Deadly Floods Sweep Southern Japan

Huge floods engulfing parts of southern Japan are reported to have killed at least six people and left hundreds stranded as the torrents swept away roads and houses and destroyed schools.

The Kyodo news agency reported on Thursday that six people had died, with around 20 people still missing after unprecedented torrential rain caused rivers to burst their banks swamping parts of Kyushu, the southernmost of Japan’s four main islands. 

Hundreds of thousands of people were ordered to flee as soldiers and emergency services battled to reach people cut off by torrents of swirling water or threatened by landslides.

“We are in an extremely serious situation,” Deputy Prime Minister Taro Aso said, warning of the danger of collapsing hillsides and adding “many people are still missing”.

More than 50 centimetres (20 inches) of rain fell over 12 hours on Wednesday, the meteorological agency said, with downpours expected to continue through Friday, as the region grapples with the aftermath of a typhoon that ravaged the country this week.

Authorities lifted “special” heavy rain warnings for the hardest hit prefectures of Fukuoka and Oita, although other warnings for rain, landslides and flooding remained in place.

Four people died in the city of Asakura in Fukuoka prefecture, Kyodo said, while a further two died in Hita in Oita prefecture. Hundreds were believed to be in areas cut off by damaged roads.

Japan is deploying 7,800 police, rescue personnel and troops in affected areas of Kyushu, Chief Cabinet Secretary Yoshihide Suga said, telling reporters that “there are about 20 people who are unaccounted for”.

Those included a child reportedly carried off by a fast-flowing river and a couple who had not been seen since their house was swept away.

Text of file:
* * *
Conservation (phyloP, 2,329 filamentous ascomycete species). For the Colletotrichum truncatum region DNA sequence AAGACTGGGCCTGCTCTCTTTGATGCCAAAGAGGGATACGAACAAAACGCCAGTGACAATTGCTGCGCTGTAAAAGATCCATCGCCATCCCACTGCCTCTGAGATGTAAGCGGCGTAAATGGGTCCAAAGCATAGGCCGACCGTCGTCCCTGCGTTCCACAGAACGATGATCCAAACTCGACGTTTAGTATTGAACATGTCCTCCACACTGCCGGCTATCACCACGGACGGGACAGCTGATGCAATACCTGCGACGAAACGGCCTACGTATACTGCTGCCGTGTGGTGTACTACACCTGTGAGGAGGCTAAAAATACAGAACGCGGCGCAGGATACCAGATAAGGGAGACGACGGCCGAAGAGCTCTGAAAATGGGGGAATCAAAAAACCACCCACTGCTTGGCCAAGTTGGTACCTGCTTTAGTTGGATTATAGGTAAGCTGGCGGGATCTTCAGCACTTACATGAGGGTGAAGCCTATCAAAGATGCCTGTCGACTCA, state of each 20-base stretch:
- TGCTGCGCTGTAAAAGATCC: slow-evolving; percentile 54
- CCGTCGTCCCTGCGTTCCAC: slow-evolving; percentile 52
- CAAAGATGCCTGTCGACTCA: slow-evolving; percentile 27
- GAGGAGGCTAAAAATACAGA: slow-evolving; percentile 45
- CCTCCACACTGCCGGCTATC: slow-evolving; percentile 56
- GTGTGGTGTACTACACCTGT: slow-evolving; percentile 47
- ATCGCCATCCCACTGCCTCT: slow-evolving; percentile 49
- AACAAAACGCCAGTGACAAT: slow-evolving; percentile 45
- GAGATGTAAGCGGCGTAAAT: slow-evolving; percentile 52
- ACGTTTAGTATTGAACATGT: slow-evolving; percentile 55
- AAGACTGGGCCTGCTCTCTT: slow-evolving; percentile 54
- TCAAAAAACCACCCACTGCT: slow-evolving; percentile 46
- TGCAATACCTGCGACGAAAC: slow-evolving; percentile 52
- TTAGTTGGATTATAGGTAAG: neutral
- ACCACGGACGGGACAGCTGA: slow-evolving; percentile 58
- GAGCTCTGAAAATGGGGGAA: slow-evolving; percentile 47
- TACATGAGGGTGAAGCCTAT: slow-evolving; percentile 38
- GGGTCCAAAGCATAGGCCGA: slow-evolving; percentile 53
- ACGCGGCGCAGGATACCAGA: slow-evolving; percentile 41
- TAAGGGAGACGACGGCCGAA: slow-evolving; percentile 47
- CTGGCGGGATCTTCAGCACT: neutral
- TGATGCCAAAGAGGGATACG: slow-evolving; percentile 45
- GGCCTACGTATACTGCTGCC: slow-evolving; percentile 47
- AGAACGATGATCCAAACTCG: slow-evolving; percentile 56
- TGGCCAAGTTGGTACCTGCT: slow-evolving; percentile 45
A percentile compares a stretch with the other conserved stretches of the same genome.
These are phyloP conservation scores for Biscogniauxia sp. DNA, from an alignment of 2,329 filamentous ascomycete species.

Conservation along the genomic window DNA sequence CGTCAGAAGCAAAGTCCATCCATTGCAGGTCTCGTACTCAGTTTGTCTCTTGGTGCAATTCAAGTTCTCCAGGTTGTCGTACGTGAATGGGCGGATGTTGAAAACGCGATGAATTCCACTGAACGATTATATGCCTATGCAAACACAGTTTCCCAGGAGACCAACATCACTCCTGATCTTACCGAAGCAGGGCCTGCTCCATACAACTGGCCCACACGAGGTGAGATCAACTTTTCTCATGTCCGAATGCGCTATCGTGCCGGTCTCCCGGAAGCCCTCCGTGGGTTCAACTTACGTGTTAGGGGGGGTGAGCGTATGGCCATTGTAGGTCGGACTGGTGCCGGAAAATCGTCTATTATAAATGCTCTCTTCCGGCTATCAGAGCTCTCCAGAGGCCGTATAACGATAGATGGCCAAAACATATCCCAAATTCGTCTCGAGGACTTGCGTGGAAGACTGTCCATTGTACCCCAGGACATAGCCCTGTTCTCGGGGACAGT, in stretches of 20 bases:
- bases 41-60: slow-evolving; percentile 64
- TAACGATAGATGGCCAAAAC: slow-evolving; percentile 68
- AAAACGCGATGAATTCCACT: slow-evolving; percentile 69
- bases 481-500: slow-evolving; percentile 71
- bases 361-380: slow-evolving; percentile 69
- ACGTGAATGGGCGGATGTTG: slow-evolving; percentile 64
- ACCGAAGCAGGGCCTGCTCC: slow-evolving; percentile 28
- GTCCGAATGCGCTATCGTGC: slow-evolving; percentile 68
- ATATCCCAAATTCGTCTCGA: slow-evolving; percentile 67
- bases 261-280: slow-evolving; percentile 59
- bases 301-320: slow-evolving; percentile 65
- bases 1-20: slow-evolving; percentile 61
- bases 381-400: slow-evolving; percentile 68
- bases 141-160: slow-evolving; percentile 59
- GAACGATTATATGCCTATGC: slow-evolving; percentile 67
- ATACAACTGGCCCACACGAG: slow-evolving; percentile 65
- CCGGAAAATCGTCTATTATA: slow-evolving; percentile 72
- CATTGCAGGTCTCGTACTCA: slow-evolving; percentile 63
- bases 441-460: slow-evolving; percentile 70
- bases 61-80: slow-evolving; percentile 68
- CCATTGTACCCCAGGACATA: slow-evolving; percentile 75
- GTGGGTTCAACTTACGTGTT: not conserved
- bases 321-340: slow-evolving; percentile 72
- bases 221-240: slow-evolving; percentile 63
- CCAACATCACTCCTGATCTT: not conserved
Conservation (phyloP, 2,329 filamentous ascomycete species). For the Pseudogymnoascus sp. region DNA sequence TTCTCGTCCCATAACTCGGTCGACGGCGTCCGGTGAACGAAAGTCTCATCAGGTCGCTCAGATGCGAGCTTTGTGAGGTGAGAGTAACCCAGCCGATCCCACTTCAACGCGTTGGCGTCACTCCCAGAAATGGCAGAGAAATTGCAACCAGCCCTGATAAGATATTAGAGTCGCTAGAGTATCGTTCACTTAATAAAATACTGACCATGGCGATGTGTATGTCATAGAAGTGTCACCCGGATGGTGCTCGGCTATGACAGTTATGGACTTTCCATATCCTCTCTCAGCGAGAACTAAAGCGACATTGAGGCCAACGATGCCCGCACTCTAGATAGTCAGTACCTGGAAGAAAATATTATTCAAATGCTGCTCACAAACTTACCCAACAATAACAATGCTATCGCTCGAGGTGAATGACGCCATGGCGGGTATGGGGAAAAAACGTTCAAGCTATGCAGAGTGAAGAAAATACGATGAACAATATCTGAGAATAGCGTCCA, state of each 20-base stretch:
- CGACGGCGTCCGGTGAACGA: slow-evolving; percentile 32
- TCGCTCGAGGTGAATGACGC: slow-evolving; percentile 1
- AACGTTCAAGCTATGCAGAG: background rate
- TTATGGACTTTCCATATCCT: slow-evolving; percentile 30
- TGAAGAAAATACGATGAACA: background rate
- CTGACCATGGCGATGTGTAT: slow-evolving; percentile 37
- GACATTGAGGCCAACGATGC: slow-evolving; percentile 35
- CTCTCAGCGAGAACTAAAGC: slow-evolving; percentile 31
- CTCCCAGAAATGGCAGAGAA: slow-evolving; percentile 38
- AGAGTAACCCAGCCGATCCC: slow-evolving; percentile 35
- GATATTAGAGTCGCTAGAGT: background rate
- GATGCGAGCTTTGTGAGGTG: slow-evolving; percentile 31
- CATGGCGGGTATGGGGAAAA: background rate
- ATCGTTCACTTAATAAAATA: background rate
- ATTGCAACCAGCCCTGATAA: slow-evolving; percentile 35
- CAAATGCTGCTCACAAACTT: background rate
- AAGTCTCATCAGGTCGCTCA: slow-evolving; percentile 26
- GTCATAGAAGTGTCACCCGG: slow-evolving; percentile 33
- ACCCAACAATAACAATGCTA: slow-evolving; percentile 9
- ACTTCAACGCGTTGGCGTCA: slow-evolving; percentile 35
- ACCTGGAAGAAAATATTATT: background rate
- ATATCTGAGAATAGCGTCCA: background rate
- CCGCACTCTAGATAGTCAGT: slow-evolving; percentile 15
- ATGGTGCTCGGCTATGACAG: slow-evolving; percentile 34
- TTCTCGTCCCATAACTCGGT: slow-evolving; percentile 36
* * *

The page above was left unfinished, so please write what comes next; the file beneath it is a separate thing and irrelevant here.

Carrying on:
‘Hang in there!’

Television footage showed rolling waves from swollen rivers hitting residential areas, tearing up roads and inundating farmland.

Asakura was among the hardest hit with footage showing floodwaters surging through the streets.

Ryoichi Nishioka, who grows flowers in the city, said he tried to save them from damage amid fast rising waters the night before.

“I tried to protect them by covering them up but couldn’t make it,” he told AFP. “Then the swirling water flooded this area and swept away the greenhouses.”

Nishioka, 67, also described helping a man who clung to an electric pole as muddy waters rampaged through the area on Wednesday night.

“We had a blackout, so I used a flashlight from the second floor and shined light for him,” he said. “I was calling out to encourage him for three hours from 9pm to midnight.

“I shouted: ‘Hang in there!'” The man was ultimately rescued, Nishioka said.

An elderly man in the hard-hit Haki district of Asakura told NHK how furniture bobbed in the flood waters that inundated his home.

“I dodged them and escaped in a gush of water,” he said.

A railroad bridge has been destroyed by the raging Kagetsu river, disrupting train services, a railway spokesman said.

Several other train lines were also forced to delay or stop operations due to heavy rains, while local officials called off classes at primary and middle schools.



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